Key Words
minimum depth of superstructure; max; span length; prestressed concrete girder; I-CAD

Address
Barbaros Atmaca: Karadeniz Technical University, Department of Civil Engineering, 61080, Turkey

Abstract
The purpose of the present study is to present a new approach to designing and selecting the details of multidimensional continuous RC beam by applying all strength, serviceability, ductility and other constraints based on ACI318-14 using Teaching Learning Based Optimization (TLBO) algorithm. The optimum reinforcement detailing of longitudinal bars is done in two steps. in the first stage, only the dimensions of the beam in each span are considered as the variables of the optimization algorithm. in the second stage, the optimal design of the longitudinal bars of the beam is made according to the first step inputs. In the optimum shear reinforcement, using gradient-based methods, the most optimal possible mode is selected based on the existing assumptions. The objective function in this study is a cost function that includes the cost of concrete, formwork and reinforcing steel bars. The steel used in the objective function is the sum of longitudinal and shear bars. The use of a catalog list consisting of all existing patterns of longitudinal bars based on the minimum rules of the regulation in the second stage, leads to a sharp reduction in the volume of calculations and the achievement of the best solution. Three example with varying degrees of complexity, have been selected in order to investigate the optimal design of the longitudinal and shear reinforcement of continuous beam.

Key Words
continuous beam; optimization; reinforced concrete; teaching learning based optimization algorithm; reinforcement detailing; cost function

Address
Ameneh Bolideh, Hamed Ghohani Arab and Mohammad Reza Ghasemi: Civil Engineering Department, University of Sistan and Baluchestan, Zahedan, Iran

Abstract
Despite the extensive use of mortar materials in constructions over the last decades, there is not yet a robust quantitative method, available in the literature, which can reliably predict mortar strength based on its mix components. This limitation is due to the highly nonlinear relation between the mortar\'s compressive strength and the mixed components. In this paper, the application of artificial neural networks for predicting the compressive strength of mortars has been investigated. Specifically, surrogate models (such as artificial neural network models) have been used for the prediction of the compressive strength of mortars (based on experimental data available in the literature). Furthermore, compressive strength maps are presented for the first time, aiming to facilitate mortar mix design. The comparison of the derived results with the experimental findings demonstrates the ability of artificial neural networks to approximate the compressive strength of mortars in a reliable and robust manner.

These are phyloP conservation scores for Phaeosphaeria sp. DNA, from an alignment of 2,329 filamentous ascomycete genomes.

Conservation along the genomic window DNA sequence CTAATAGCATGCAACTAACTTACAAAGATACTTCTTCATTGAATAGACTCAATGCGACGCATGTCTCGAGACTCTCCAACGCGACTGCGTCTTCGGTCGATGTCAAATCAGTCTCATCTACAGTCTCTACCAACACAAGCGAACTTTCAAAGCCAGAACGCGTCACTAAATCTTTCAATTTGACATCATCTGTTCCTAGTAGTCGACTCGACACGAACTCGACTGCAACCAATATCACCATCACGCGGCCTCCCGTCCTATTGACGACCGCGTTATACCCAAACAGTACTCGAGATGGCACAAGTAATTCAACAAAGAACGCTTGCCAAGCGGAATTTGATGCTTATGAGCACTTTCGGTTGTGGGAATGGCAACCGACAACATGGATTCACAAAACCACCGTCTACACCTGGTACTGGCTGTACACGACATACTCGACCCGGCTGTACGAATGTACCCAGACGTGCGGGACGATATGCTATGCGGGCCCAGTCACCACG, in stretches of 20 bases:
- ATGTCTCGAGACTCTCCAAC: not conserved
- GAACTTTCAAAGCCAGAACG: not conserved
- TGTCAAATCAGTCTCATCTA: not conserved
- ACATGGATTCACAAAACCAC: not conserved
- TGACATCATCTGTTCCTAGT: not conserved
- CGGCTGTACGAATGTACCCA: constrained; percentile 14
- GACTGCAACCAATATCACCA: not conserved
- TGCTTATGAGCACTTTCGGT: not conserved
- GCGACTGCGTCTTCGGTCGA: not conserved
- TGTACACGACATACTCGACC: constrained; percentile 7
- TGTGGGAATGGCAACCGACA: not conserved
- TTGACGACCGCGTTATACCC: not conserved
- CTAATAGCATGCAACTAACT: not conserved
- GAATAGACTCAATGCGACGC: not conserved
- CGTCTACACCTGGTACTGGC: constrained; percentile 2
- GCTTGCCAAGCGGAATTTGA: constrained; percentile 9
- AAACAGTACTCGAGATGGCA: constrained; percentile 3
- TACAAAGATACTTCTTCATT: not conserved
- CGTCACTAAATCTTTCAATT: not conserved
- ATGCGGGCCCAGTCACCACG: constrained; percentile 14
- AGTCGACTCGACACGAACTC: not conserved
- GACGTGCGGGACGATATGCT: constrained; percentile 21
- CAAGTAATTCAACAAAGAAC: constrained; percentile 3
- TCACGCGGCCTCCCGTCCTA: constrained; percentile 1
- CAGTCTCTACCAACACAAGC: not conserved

Key Words
artificial neural networks (ANNs); cement; compressive strength; metakaolin; mortar; soft computing techniques

Address
Panagiotis G. Asteris: Computational Mechanics Laboratory, School of Pedagogical and Technological Education, Heraklion, GR 14121, Athens, Greece
Maria Apostolopoulou: Laboratory of Materials Science and Engineering, School of Chemical Engineering, National Technical University of Athens, Zografou Campus, 9 Iroon Polytechniou Street, 15780, Athens, Greece
Athanasia D. Skentou: Computational Mechanics Laboratory, School of Pedagogical and Technological Education, Heraklion, GR 14121, Athens, Greece
Antonia Moropoulou: Laboratory of Materials Science and Engineering, School of Chemical Engineering, National Technical University of Athens, Zografou Campus, 9 Iroon Polytechniou Street, 15780, Athens, Greece

Abstract
This work investigates the effect of Winkler/Pasternak/Kerr foundation and porosity on dynamic behavior of FG plates using a simple quasi-3D hyperbolic theory. Four different patterns of porosity variations are considered in this study. The used quasi-3D hyperbolic theory is simple and easy to apply because it considers only four-unknown variables to determine the four coupled vibration responses (axial-shear-flexion-stretching). A detailed parametric study is established to evaluate the influences of gradient index, porosity parameter, stiffness of foundation parameters, mode numbers, and geometry on the natural frequencies of imperfect FG plates.

Key Words
Kerr foundation; porous FGM; quasi-3D plate model; vibration

Address
Farouk Yahia Addou: Material and Hydrology Laboratory, Faculty of Technology, Civil Engineering Department, University of Sidi Bel Abbes, Algeria
Mustapha Meradjah: Civil Engineering Department, Faculty of Technology, University of Sidi Bel Abbes, Algeria
Abdelmoumen Anis Bousahla: Laboratoire de Modelisation et Simulation Multi-echelle, Universite de Sidi Bel Abbes, Algeria; Centre Universitaire de Relizane, Algeria
Abdelkader Benachour: Material and Hydrology Laboratory, Faculty of Technology, Civil Engineering Department, University of Sidi Bel Abbes, Algeria